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Add, Remove and Adjust Points in a Shape

Remove anchor points to adjust shapes and lines
Remove anchor points to adjust shapes and lines.

One of the reasons the pen tool is so powerful is because shapes are fully editable during and after their creation. Start creating a shape on the stage by clicking any number of points. Return to one of the existing points and place the cursor over it; notice the “minus” sign that appears under the cursor. Click the point to remove it. Illustrator automatically connects the remaining points, allowing you to adjust the shape as needed.

To add to a shape, you must first create new points on the shape lines and then adjust the angles that lead up to that point. Create a shape on the stage. To add a point, select the “add anchor point” tool, which is in the pen tool set (keyboard shortcut “+”). Click on any line or path of your shape, and a blue box will show you have added a point. Next, select the “direct selection tool” which is the white arrow on the toolbar (keyboard shortcut “a”). Click and hold on one of the points you have created and drag the mouse to adjust the shape.

To delete an anchor point in an existing shape, select the “delete anchor point” tool, which is part of the pen tool set. Click on any point of a shape, and it will remove as it was when we removed points earlier.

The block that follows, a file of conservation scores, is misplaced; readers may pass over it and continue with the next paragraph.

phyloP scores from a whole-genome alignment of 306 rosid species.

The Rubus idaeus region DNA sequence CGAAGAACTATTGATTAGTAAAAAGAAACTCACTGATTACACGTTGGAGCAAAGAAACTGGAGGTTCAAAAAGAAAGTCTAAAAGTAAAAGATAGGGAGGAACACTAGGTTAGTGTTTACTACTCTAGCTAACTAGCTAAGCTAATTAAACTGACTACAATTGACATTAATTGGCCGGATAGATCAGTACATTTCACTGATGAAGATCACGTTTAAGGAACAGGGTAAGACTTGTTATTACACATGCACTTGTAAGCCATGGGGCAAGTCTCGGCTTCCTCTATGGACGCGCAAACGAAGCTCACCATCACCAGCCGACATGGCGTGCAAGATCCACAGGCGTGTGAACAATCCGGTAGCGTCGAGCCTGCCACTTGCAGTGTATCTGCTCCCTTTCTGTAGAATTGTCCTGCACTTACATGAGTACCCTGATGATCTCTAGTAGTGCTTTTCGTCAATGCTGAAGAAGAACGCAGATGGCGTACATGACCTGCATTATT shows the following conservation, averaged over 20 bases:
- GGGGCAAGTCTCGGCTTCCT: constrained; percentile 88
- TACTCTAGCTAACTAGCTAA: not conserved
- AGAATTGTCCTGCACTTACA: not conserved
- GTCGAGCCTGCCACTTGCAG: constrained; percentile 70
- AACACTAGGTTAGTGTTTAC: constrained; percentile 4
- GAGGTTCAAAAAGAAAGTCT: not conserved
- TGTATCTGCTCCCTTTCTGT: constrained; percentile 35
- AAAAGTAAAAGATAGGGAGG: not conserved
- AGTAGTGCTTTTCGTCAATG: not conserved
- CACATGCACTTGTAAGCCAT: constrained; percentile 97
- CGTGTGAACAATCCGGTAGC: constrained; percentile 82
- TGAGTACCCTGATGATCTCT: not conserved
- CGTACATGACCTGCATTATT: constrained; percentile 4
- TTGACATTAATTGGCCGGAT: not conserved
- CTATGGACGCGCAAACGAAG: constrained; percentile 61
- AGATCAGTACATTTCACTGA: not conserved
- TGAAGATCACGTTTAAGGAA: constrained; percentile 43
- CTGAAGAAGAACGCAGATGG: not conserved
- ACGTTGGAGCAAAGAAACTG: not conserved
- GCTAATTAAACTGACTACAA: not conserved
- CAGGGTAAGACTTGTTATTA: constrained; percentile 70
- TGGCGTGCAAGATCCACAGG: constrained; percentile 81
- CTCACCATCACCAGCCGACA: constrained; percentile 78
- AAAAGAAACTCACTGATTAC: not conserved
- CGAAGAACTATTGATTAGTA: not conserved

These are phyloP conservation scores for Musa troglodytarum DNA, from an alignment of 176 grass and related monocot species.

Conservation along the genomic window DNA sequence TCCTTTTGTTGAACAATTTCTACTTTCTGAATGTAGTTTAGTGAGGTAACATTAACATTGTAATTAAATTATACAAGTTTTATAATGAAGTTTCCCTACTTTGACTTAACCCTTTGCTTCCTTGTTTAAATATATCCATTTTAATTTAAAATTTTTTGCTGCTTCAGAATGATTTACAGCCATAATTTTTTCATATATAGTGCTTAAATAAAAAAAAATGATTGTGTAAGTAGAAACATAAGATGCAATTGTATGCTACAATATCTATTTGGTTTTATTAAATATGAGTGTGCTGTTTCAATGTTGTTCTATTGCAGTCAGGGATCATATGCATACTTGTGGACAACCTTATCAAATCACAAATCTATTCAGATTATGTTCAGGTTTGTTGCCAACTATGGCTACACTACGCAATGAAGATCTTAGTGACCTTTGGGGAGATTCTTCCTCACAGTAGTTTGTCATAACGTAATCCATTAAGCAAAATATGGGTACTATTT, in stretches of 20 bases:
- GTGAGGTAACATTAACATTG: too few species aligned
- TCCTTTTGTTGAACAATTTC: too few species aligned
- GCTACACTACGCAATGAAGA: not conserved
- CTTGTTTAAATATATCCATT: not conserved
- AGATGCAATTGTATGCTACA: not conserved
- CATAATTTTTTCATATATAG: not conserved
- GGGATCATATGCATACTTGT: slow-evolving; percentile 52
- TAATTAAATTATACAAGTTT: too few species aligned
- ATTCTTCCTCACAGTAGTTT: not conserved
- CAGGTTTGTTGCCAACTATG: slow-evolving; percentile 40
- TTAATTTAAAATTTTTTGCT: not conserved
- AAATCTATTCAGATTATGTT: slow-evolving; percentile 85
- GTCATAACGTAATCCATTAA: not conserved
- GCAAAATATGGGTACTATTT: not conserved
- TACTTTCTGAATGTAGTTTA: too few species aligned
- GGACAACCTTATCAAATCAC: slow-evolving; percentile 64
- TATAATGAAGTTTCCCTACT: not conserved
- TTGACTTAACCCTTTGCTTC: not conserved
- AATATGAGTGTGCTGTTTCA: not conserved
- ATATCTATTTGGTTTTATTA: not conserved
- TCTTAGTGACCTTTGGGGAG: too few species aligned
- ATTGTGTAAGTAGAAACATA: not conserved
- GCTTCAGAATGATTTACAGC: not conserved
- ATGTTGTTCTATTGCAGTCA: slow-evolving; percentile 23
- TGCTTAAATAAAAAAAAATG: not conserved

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Create Curves with the Pen Tool

Creating curves
Creating curves.

Now that we have created basic shapes with the pen tool, and added, removed, and adjusted anchor points, it’s time to create more complex shapes with curves. To create a curve, click anywhere on the stage to set a first anchor point. Click elsewhere to create a second point, but this time hold down the mouse button and drag in any direction. This creates a curve and dragging sets the slope of that curve. Continue to create more points by clicking and dragging, each time creating a new curve in a shape. These are considered “smooth” points because they are parts of curves.

You can also set the initial slope of a curve by clicking and dragging the first anchor point. The second point, and the curve between the two, will follow that slope.